Royal Dornoch Wears the Crown

To celebrate Open Championship week, I thought I’d post a profile each day between now and Sunday of one of my favorite links courses in Great Britain and Ireland.  If you haven’t done battle with these courses, you surely should.

A truly regal setting

My Favorite Royal

Royal St. George’s, site of the 2011 Open Championship, is a challenging champonship course – but it’s not my favorite “royal.”  With apologies to Royal Troon, Royal Birkdale, Royal Liverpool and the rest – and with most sincere apologies to the newest royal, Comely Kate, (a.k.a. Her Royal Highness The Duchess of Cambridge) – I have to go on record as saying that Royal Dornoch is unquestionably the fairest of them all.

Royal Dornoch Golf Club, which dates back to 1877, occupies some of the most exhilarating golfing terrain a links-lover will ever lay eyes on.  Old Tom Morris had a hand in its initial design, which was modified some few years later by Club Secretary John Sutherland when the gutty replaced the featherie and the course needed a wee bit of lengthening.  King Edward VII bestowed royal status on the club in 1906.  Course architect Donald Ross did a stint here as golf pro and superintendent. And golfers have been making the trek north to Dornoch ever since.

The course’s setting 45 minutes north of Inverness is timeless, with sweeping views of the sea and towering gorse bushes that when they’re flowering in early summer light up the sides of the course’s bounding fairways.  It’s a place that just feels completely authentic;  the challenges presented by the golf course most certainly are.

The battleship-deck green at Dornoch's 14th, "Foxy"

It’s been said that Ross developed his liking for inverted saucer greens and some of his general theories about hole design from his time at Dornoch.  I don’t know if that’s true or not, but the out-and-back layout of the championship course at Dornoch could certainly give lessons in what constitutes a great test of golf.  There are short holes like the opening and second holes, where mishit wedges can easily lead to double-bogeys.  There are devilish holes like the par-3 6th, with its vexing plateau green.  There are holes by the sea overlooking a beach that seems all but untouched by human history.  And then there’s “Foxy,” by my measure one of the top 10 golf holes in the world.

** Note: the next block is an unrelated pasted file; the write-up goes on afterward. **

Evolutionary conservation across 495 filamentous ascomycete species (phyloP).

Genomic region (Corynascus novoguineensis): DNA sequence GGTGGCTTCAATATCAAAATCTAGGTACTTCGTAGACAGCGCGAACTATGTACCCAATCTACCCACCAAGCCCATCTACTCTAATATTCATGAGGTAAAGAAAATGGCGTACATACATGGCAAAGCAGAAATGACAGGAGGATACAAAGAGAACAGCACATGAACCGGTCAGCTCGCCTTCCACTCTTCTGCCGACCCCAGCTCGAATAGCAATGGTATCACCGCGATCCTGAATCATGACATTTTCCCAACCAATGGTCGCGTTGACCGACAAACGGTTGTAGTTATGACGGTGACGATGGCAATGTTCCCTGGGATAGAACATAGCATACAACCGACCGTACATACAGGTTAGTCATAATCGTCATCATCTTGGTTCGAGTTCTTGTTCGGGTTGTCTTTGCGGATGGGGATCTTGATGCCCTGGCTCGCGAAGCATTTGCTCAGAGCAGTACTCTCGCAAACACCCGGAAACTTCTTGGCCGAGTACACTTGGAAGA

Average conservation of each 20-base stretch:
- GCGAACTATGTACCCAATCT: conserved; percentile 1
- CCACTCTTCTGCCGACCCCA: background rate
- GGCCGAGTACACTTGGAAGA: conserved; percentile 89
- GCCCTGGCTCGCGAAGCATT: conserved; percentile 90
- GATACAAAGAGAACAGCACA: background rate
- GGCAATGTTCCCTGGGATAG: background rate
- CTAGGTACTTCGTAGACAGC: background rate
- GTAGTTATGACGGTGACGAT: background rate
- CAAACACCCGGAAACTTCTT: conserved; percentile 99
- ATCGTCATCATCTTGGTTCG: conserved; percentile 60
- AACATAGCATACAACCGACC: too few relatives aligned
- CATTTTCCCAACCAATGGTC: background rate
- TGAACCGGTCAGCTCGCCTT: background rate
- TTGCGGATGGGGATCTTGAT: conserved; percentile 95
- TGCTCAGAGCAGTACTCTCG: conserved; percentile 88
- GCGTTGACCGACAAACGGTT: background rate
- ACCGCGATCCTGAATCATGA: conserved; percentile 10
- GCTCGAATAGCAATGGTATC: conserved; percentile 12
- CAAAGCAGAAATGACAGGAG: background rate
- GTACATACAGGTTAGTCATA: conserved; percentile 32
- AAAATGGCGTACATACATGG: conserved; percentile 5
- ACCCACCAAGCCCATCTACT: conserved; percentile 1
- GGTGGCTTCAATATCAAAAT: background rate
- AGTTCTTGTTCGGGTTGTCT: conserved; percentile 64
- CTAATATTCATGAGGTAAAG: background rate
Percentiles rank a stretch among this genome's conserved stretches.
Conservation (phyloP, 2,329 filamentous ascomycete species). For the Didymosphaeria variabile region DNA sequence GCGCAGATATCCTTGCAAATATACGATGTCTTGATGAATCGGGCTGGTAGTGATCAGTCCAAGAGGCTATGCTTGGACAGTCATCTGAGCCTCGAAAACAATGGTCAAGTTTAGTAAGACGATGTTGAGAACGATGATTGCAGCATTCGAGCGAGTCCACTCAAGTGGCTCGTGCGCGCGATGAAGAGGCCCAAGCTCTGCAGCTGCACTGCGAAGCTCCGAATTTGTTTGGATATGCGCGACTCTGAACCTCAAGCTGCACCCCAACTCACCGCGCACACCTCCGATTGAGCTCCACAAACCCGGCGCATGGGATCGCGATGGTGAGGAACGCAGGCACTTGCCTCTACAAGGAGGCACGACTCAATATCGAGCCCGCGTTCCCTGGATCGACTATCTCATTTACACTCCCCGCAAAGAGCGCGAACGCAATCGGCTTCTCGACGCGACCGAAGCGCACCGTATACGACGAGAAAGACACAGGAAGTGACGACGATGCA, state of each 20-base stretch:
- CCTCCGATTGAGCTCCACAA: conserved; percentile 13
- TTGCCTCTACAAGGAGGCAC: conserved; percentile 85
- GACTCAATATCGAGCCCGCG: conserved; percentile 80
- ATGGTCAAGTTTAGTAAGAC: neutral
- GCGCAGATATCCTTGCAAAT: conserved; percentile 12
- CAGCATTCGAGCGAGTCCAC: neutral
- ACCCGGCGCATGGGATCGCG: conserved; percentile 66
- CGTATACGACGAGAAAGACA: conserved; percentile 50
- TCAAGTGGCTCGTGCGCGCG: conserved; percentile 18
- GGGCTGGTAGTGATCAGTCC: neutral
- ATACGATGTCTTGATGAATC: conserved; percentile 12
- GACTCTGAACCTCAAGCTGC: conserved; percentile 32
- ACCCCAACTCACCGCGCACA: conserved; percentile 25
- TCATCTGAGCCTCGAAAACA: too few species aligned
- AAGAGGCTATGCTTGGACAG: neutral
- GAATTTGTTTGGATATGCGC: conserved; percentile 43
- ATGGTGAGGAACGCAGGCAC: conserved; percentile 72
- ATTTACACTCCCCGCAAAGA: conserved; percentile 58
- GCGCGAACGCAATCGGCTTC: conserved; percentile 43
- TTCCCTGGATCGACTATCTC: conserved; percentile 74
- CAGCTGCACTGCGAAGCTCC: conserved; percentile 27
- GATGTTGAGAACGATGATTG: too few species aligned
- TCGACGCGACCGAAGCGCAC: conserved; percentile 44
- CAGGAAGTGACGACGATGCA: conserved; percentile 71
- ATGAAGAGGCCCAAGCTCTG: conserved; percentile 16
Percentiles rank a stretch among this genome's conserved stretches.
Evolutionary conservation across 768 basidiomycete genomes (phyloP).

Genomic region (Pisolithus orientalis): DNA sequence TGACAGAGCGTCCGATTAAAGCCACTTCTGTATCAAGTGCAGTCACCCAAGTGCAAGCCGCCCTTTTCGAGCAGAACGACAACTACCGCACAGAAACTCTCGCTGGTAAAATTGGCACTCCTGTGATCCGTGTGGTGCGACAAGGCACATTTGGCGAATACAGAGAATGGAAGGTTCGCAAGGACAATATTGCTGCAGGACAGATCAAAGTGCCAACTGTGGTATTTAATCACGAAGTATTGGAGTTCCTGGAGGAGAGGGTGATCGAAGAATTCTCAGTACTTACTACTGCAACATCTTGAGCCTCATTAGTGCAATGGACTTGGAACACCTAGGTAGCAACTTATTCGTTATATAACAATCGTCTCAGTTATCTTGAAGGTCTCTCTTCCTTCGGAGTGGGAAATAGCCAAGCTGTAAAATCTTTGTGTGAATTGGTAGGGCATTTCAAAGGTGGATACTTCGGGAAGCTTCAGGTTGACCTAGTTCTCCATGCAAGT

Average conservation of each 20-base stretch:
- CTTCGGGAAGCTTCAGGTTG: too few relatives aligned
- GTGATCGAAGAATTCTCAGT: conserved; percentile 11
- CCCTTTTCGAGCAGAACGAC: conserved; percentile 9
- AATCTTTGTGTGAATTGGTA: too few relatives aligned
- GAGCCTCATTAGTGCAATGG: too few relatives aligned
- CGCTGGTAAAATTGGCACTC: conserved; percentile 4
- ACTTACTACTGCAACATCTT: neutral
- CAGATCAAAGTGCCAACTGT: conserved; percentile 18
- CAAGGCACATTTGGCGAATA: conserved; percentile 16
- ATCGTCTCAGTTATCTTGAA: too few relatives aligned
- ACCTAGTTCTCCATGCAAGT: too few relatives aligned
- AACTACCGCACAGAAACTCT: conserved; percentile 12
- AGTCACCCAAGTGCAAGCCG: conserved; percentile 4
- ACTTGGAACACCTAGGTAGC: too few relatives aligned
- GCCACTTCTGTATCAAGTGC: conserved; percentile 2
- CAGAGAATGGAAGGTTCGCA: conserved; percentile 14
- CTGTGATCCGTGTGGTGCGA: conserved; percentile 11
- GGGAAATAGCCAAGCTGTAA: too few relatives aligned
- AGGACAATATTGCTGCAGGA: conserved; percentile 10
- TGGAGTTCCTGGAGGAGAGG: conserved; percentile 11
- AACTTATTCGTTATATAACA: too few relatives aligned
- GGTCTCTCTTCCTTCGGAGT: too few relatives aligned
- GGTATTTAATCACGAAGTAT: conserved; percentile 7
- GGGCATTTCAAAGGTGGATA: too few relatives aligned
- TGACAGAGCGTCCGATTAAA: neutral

“Foxy” is the 14th hole, a bunkerless 445-yard par 4 that calls for a draw off the tee and a fade into the green, which is perched atop a promontory that only a high, soft approach shot will hold.  Miss the green, and you’ll be bumping-and-running up a steep rise to a green 10 feet above your shoes.  It’s a thoroughly natural hole without a trace of conceit.  It needs none.

After your round here, be sure to venture up to the clubhouse lounge and pay tribute to Andrew Carnegie, who donated what must surely be one of golf’s most spectacular trophies to the club – the Carnegie Shield.  This spectacular silver prize, which is awarded each summer at the conclusion of an open competition, is the size of a manhole cover and the most ornate trophy a golfer could ever kiss.

Better yet, download an entry form for the competition from the club’s Web site and see if you get lucky in the ballot.  You’re too late for this year, but there’s always 2012.




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